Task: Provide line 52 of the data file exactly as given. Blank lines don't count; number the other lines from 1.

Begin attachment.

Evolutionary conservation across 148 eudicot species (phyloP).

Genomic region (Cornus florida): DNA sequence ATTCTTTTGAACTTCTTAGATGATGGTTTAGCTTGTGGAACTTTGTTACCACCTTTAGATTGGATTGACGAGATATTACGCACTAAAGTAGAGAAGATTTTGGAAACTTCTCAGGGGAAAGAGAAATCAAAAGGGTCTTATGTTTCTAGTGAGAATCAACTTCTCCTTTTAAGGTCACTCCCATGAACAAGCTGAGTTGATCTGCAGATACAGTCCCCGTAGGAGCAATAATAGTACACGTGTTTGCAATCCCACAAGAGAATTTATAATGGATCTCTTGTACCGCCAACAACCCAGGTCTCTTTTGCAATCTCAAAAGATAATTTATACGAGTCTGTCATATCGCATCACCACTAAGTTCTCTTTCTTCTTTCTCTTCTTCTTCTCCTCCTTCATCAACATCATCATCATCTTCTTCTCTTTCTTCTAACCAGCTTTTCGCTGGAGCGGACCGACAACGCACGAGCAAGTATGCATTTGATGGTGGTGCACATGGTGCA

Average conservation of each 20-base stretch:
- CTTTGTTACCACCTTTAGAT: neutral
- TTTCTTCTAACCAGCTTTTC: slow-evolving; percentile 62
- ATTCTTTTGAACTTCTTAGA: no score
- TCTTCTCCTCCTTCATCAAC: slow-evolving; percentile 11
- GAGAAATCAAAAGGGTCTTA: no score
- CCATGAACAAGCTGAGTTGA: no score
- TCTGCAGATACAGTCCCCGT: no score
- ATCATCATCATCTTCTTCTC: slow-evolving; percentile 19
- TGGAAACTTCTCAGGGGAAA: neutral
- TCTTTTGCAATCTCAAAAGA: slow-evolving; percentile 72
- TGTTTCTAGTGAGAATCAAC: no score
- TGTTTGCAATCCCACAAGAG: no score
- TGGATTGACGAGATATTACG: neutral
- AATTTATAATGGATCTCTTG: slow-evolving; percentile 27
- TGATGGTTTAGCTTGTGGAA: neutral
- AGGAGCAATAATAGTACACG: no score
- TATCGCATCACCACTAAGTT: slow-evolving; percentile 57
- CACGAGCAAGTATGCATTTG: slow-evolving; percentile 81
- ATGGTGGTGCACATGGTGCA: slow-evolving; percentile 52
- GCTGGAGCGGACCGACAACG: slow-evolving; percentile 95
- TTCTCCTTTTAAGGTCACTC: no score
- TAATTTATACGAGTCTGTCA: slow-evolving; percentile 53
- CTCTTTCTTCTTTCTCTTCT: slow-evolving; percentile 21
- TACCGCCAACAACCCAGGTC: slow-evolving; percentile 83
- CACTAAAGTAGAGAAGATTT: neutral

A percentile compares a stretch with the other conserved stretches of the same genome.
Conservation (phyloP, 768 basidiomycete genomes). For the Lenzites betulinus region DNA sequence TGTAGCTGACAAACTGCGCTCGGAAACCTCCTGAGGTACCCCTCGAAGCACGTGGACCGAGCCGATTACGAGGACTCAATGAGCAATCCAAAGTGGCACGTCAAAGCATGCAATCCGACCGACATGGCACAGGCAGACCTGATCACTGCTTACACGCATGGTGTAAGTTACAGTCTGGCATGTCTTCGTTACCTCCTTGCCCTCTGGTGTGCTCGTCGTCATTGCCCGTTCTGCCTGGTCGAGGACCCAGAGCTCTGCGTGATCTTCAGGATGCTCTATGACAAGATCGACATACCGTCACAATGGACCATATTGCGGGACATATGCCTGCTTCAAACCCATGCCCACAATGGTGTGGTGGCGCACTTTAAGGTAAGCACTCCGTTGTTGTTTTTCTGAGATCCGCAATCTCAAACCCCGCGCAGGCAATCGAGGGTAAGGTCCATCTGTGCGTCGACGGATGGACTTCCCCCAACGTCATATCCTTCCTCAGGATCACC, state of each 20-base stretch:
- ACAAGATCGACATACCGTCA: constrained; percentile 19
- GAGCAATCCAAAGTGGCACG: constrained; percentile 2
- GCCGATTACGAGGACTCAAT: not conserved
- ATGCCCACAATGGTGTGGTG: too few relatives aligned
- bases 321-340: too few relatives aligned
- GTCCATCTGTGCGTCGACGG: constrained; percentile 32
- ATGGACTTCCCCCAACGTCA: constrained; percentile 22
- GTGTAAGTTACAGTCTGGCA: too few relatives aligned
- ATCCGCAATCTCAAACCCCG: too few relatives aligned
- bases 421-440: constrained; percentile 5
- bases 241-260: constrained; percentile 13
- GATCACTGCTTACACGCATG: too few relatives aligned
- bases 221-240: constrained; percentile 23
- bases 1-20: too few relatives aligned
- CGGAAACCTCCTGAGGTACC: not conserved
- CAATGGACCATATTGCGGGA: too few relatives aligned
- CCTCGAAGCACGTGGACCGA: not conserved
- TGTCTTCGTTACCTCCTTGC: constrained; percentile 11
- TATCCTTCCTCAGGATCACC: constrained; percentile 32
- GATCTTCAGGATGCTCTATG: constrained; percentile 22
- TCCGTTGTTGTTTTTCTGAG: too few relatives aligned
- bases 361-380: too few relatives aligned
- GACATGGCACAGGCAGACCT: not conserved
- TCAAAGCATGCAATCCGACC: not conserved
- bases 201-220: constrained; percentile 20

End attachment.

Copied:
- bases 361-380: too few relatives aligned